Our most recent visit to Amsterdam in April 2017 was a little different from all of our previous trips there. It was our first time travelling with friends. Oh, sure, we’ve made friends on group trips before. But this was the first time we were consciously travelling with people we already knew.
Mark and I had a mental list of the things we wanted to do in Amsterdam with our friends. We wanted to take them to the House of Bols; the Heineken Experience; lunch or supper at Het Hok, aka our “local”…. As you may have caught on, there was a bit of a theme going. I also wanted to take our friends for a drink or two at Wynand Fockink, currently my favourite tasting room in Amsterdam.
But I wanted the experience to be special; a step beyond just ordering a delicate tulip glass filled to the brim with liqueur, or a cold beer. So, before we even left Canada, I booked a liqueur tasting and a tour of their distillery for the 6 of us. The price was € 17,50 per person and is only offered on Saturdays and Sundays. For exact prices and times check here.
I’ve talked about Wynand Fockink before. It’s one of those little gems found on any great list of tasting rooms and historic pubs in Amsterdam. It’s also a little bit hard to find, tucked away down a narrow alley. But once you find it, you instantly fall in love with the place. It exudes a certain unpretentious warmth. Obviously, other people have fallen in love with it too – it’s been here since it opened in 1679!!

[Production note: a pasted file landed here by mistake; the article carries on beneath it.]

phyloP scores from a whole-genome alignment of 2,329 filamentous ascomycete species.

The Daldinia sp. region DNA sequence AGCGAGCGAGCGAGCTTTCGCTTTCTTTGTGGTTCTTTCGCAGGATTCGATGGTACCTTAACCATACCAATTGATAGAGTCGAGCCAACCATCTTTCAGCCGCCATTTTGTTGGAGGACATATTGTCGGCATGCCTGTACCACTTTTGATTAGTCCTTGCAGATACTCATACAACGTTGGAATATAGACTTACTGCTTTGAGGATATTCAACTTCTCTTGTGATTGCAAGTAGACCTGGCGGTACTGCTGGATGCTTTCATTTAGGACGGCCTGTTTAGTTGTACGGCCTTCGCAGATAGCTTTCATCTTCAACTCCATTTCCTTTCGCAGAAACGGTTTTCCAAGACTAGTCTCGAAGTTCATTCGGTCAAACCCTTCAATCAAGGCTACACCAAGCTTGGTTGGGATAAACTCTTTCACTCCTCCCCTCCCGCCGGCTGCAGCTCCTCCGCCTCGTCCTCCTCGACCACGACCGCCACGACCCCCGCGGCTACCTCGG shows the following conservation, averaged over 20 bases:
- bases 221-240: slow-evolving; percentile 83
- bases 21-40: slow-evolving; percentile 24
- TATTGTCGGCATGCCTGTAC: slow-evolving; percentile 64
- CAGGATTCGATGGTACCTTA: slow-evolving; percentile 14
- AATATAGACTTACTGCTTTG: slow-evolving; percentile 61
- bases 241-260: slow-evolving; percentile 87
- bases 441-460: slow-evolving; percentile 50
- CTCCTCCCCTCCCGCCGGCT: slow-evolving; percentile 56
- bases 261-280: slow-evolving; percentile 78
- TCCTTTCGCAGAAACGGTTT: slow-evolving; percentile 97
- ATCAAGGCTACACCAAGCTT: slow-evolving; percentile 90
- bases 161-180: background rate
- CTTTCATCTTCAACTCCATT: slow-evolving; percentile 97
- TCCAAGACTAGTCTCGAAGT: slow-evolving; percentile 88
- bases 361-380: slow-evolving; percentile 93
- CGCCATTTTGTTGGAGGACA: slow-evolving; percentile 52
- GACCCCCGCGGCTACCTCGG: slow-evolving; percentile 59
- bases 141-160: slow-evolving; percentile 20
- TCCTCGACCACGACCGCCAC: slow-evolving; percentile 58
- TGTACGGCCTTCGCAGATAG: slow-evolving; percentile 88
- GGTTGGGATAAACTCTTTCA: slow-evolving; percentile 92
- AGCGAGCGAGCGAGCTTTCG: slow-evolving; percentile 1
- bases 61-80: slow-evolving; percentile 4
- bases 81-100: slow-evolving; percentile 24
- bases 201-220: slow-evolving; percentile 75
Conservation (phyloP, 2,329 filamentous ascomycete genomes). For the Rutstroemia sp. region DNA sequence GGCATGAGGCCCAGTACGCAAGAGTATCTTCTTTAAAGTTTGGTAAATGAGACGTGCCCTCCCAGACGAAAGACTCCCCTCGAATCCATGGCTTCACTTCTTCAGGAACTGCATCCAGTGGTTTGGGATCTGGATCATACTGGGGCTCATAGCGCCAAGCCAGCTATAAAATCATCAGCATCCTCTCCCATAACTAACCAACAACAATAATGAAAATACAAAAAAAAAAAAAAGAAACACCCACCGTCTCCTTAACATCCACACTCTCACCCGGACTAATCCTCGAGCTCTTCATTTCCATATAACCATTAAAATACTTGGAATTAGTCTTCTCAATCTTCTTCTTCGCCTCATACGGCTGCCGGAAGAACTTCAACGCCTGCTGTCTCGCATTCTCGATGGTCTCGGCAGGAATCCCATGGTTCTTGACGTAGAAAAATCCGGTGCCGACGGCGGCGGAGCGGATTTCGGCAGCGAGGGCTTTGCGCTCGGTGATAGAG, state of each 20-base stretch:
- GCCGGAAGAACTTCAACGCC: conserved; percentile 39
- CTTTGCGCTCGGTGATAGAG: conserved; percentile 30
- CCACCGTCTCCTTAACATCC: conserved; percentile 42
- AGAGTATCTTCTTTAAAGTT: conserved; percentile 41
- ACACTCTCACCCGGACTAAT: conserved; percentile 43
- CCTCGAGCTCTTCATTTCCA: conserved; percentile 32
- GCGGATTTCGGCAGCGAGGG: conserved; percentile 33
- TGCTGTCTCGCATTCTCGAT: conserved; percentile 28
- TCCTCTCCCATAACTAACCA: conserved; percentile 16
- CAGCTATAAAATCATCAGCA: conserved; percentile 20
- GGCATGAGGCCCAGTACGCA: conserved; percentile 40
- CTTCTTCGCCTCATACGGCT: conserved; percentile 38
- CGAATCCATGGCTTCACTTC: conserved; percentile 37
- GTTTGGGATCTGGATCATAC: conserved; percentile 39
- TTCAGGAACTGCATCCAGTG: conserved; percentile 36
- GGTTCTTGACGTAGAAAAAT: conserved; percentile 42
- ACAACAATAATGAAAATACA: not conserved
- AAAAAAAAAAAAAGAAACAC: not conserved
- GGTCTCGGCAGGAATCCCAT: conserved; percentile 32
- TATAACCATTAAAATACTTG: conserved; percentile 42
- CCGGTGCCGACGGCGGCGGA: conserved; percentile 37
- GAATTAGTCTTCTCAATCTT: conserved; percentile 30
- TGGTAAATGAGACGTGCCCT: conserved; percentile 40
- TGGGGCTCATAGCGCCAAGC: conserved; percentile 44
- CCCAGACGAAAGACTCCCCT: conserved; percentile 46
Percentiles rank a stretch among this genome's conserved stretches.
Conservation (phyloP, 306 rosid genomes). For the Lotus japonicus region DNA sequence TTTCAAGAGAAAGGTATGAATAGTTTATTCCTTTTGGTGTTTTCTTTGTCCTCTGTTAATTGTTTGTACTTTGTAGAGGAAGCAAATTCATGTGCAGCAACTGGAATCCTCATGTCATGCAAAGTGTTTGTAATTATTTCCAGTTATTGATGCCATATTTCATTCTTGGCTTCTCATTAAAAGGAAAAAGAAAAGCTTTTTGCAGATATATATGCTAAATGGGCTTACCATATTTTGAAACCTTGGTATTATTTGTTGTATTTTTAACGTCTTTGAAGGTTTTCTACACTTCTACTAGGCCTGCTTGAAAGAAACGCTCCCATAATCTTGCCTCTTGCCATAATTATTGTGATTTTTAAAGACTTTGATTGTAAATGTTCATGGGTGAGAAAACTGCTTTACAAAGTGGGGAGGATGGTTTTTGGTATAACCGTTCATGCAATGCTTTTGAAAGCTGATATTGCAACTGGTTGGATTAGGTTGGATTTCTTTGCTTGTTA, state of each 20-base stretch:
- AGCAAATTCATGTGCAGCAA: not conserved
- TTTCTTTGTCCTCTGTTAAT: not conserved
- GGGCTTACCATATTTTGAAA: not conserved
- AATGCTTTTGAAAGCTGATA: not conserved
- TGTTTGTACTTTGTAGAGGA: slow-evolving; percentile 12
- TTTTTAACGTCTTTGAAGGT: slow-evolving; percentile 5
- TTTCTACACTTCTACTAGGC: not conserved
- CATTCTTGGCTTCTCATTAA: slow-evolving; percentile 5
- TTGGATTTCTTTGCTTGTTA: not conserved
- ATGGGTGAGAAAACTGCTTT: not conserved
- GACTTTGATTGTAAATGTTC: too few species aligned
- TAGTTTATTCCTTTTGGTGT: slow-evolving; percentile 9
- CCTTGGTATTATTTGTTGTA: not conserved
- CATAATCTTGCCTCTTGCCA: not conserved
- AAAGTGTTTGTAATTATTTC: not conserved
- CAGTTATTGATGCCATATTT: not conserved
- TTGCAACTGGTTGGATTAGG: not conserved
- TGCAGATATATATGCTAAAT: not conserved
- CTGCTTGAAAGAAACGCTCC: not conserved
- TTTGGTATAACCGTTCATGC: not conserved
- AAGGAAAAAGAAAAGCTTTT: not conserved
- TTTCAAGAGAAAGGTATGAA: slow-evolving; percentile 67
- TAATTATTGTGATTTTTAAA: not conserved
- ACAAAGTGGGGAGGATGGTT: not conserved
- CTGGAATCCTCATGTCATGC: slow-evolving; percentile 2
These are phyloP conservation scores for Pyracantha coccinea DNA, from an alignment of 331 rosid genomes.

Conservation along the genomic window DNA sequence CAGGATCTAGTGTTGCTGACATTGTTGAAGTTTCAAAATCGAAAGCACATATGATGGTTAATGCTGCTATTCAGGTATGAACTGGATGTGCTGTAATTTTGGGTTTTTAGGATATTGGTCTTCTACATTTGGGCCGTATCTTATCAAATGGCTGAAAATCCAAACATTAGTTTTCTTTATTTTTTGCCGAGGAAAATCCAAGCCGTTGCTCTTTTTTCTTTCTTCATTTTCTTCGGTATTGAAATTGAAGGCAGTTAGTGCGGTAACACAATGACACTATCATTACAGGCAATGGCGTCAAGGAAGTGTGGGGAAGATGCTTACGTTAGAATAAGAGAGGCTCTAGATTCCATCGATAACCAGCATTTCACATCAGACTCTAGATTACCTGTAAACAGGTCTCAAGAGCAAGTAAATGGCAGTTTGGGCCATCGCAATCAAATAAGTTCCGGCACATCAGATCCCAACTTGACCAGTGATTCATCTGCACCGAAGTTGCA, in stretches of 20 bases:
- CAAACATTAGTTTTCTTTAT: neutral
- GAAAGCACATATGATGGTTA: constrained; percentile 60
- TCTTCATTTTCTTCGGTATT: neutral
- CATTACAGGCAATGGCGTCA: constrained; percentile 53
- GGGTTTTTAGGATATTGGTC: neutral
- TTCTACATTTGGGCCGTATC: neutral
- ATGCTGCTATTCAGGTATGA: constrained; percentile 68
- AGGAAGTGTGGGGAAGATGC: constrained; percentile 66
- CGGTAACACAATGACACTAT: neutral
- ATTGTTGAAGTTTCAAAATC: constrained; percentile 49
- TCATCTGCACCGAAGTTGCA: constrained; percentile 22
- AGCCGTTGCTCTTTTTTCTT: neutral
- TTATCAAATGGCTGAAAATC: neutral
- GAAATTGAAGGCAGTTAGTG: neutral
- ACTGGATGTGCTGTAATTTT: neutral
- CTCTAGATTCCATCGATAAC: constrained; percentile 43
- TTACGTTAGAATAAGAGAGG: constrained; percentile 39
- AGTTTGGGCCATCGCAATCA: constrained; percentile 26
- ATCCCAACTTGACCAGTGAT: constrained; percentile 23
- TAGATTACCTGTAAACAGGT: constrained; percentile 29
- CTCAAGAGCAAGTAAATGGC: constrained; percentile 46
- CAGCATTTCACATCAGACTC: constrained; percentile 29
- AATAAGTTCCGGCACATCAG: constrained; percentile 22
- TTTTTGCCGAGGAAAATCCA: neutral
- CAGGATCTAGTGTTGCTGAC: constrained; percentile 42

We got to the tasting room a bit early, so we milled around outside, since the inside is a bit cozy. Our friends passed the time by trying to pronounce Wynand Fockink; first by accidentally mispronouncing it, then purposely and cheerfully mispronouncing it. Oh yeah, this was going to a fun night!
Soon enough, our guide came to fetch us, and he led us into the small tasting room at the back of the building.
We were lucky enough to have the tasting room all to ourselves! It always feels extra special when you get a private tour. We felt so spoiled!
The price of the tasting included a 15-minute tour of their distillery, and a 45-minute tasting, consisting of 2 liqueurs, 2 genevers, 1 brandy and 1 bitter. Or, at least, this is how it’s advertised. You’ll see what I mean in a minute!
As an aside, how much do I love the tulip glasses? SO much!
Our server and guide started us off with the choice between a lemon or raspberry liqueur. I went with lemon, while Mark chose the raspberry. They were both wonderfully tart and tangy, yet flavourful.